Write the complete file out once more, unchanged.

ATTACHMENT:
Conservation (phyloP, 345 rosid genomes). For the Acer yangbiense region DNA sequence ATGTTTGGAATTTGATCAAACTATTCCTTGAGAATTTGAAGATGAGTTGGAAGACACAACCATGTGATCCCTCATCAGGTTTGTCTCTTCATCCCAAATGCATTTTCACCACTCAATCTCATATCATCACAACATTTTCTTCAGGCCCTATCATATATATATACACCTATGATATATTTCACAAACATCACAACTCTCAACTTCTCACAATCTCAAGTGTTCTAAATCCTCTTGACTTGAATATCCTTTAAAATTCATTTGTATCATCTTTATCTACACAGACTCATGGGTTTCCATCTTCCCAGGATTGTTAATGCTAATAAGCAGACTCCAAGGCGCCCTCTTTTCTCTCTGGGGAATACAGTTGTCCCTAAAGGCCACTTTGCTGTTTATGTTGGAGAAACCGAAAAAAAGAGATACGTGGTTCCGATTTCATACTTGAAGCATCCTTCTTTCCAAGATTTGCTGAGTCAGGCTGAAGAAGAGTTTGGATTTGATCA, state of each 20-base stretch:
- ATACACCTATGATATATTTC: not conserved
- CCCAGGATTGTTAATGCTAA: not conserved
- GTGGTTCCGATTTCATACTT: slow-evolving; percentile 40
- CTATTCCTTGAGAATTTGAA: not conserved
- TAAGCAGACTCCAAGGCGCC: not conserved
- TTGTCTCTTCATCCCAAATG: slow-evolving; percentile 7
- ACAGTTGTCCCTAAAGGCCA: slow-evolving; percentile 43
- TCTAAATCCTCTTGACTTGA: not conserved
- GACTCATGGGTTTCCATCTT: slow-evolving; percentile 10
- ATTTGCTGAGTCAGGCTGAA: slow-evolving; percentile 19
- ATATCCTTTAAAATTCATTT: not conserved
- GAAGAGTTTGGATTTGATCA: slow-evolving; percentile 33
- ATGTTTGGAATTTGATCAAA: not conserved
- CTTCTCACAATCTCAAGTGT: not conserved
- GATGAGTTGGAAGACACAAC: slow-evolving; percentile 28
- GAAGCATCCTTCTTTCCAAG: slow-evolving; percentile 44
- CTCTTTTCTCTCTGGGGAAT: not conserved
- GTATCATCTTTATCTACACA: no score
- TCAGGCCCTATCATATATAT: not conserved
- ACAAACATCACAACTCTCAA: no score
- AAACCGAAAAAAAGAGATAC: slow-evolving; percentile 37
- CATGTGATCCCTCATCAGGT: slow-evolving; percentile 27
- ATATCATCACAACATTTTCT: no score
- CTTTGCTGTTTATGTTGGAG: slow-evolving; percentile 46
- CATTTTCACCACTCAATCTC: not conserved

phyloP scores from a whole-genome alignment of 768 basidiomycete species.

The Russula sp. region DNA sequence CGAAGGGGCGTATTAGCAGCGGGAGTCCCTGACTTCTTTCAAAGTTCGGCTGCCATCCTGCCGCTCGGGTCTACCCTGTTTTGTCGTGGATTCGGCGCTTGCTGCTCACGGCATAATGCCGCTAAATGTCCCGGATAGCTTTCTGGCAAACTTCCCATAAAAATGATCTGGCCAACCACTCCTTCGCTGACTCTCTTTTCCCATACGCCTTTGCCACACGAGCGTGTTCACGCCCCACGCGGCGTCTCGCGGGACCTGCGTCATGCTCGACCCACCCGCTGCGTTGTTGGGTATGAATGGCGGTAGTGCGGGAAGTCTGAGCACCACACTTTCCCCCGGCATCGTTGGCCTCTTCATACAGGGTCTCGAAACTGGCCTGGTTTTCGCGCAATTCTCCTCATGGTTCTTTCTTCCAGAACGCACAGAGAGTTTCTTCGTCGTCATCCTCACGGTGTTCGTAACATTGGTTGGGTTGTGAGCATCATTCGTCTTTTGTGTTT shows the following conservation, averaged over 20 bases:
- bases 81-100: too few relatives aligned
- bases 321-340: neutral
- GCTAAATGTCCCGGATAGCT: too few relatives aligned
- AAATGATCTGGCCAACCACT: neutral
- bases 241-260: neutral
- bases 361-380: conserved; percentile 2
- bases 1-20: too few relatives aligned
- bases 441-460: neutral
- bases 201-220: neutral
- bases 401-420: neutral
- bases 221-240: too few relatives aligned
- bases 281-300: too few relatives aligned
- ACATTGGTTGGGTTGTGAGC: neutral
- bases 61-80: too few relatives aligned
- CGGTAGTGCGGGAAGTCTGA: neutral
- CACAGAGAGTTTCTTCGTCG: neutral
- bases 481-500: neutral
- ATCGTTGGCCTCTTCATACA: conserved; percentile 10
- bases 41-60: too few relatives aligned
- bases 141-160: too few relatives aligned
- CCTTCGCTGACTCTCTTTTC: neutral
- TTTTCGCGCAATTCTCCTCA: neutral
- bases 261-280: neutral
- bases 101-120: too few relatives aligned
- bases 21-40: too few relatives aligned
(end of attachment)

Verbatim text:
Conservation (phyloP, 345 rosid genomes). For the Acer yangbiense region DNA sequence ATGTTTGGAATTTGATCAAACTATTCCTTGAGAATTTGAAGATGAGTTGGAAGACACAACCATGTGATCCCTCATCAGGTTTGTCTCTTCATCCCAAATGCATTTTCACCACTCAATCTCATATCATCACAACATTTTCTTCAGGCCCTATCATATATATATACACCTATGATATATTTCACAAACATCACAACTCTCAACTTCTCACAATCTCAAGTGTTCTAAATCCTCTTGACTTGAATATCCTTTAAAATTCATTTGTATCATCTTTATCTACACAGACTCATGGGTTTCCATCTTCCCAGGATTGTTAATGCTAATAAGCAGACTCCAAGGCGCCCTCTTTTCTCTCTGGGGAATACAGTTGTCCCTAAAGGCCACTTTGCTGTTTATGTTGGAGAAACCGAAAAAAAGAGATACGTGGTTCCGATTTCATACTTGAAGCATCCTTCTTTCCAAGATTTGCTGAGTCAGGCTGAAGAAGAGTTTGGATTTGATCA, state of each 20-base stretch:
- ATACACCTATGATATATTTC: not conserved
- CCCAGGATTGTTAATGCTAA: not conserved
- GTGGTTCCGATTTCATACTT: slow-evolving; percentile 40
- CTATTCCTTGAGAATTTGAA: not conserved
- TAAGCAGACTCCAAGGCGCC: not conserved
- TTGTCTCTTCATCCCAAATG: slow-evolving; percentile 7
- ACAGTTGTCCCTAAAGGCCA: slow-evolving; percentile 43
- TCTAAATCCTCTTGACTTGA: not conserved
- GACTCATGGGTTTCCATCTT: slow-evolving; percentile 10
- ATTTGCTGAGTCAGGCTGAA: slow-evolving; percentile 19
- ATATCCTTTAAAATTCATTT: not conserved
- GAAGAGTTTGGATTTGATCA: slow-evolving; percentile 33
- ATGTTTGGAATTTGATCAAA: not conserved
- CTTCTCACAATCTCAAGTGT: not conserved
- GATGAGTTGGAAGACACAAC: slow-evolving; percentile 28
- GAAGCATCCTTCTTTCCAAG: slow-evolving; percentile 44
- CTCTTTTCTCTCTGGGGAAT: not conserved
- GTATCATCTTTATCTACACA: no score
- TCAGGCCCTATCATATATAT: not conserved
- ACAAACATCACAACTCTCAA: no score
- AAACCGAAAAAAAGAGATAC: slow-evolving; percentile 37
- CATGTGATCCCTCATCAGGT: slow-evolving; percentile 27
- ATATCATCACAACATTTTCT: no score
- CTTTGCTGTTTATGTTGGAG: slow-evolving; percentile 46
- CATTTTCACCACTCAATCTC: not conserved

phyloP scores from a whole-genome alignment of 768 basidiomycete species.

The Russula sp. region DNA sequence CGAAGGGGCGTATTAGCAGCGGGAGTCCCTGACTTCTTTCAAAGTTCGGCTGCCATCCTGCCGCTCGGGTCTACCCTGTTTTGTCGTGGATTCGGCGCTTGCTGCTCACGGCATAATGCCGCTAAATGTCCCGGATAGCTTTCTGGCAAACTTCCCATAAAAATGATCTGGCCAACCACTCCTTCGCTGACTCTCTTTTCCCATACGCCTTTGCCACACGAGCGTGTTCACGCCCCACGCGGCGTCTCGCGGGACCTGCGTCATGCTCGACCCACCCGCTGCGTTGTTGGGTATGAATGGCGGTAGTGCGGGAAGTCTGAGCACCACACTTTCCCCCGGCATCGTTGGCCTCTTCATACAGGGTCTCGAAACTGGCCTGGTTTTCGCGCAATTCTCCTCATGGTTCTTTCTTCCAGAACGCACAGAGAGTTTCTTCGTCGTCATCCTCACGGTGTTCGTAACATTGGTTGGGTTGTGAGCATCATTCGTCTTTTGTGTTT shows the following conservation, averaged over 20 bases:
- bases 81-100: too few relatives aligned
- bases 321-340: neutral
- GCTAAATGTCCCGGATAGCT: too few relatives aligned
- AAATGATCTGGCCAACCACT: neutral
- bases 241-260: neutral
- bases 361-380: conserved; percentile 2
- bases 1-20: too few relatives aligned
- bases 441-460: neutral
- bases 201-220: neutral
- bases 401-420: neutral
- bases 221-240: too few relatives aligned
- bases 281-300: too few relatives aligned
- ACATTGGTTGGGTTGTGAGC: neutral
- bases 61-80: too few relatives aligned
- CGGTAGTGCGGGAAGTCTGA: neutral
- CACAGAGAGTTTCTTCGTCG: neutral
- bases 481-500: neutral
- ATCGTTGGCCTCTTCATACA: conserved; percentile 10
- bases 41-60: too few relatives aligned
- bases 141-160: too few relatives aligned
- CCTTCGCTGACTCTCTTTTC: neutral
- TTTTCGCGCAATTCTCCTCA: neutral
- bases 261-280: neutral
- bases 101-120: too few relatives aligned
- bases 21-40: too few relatives aligned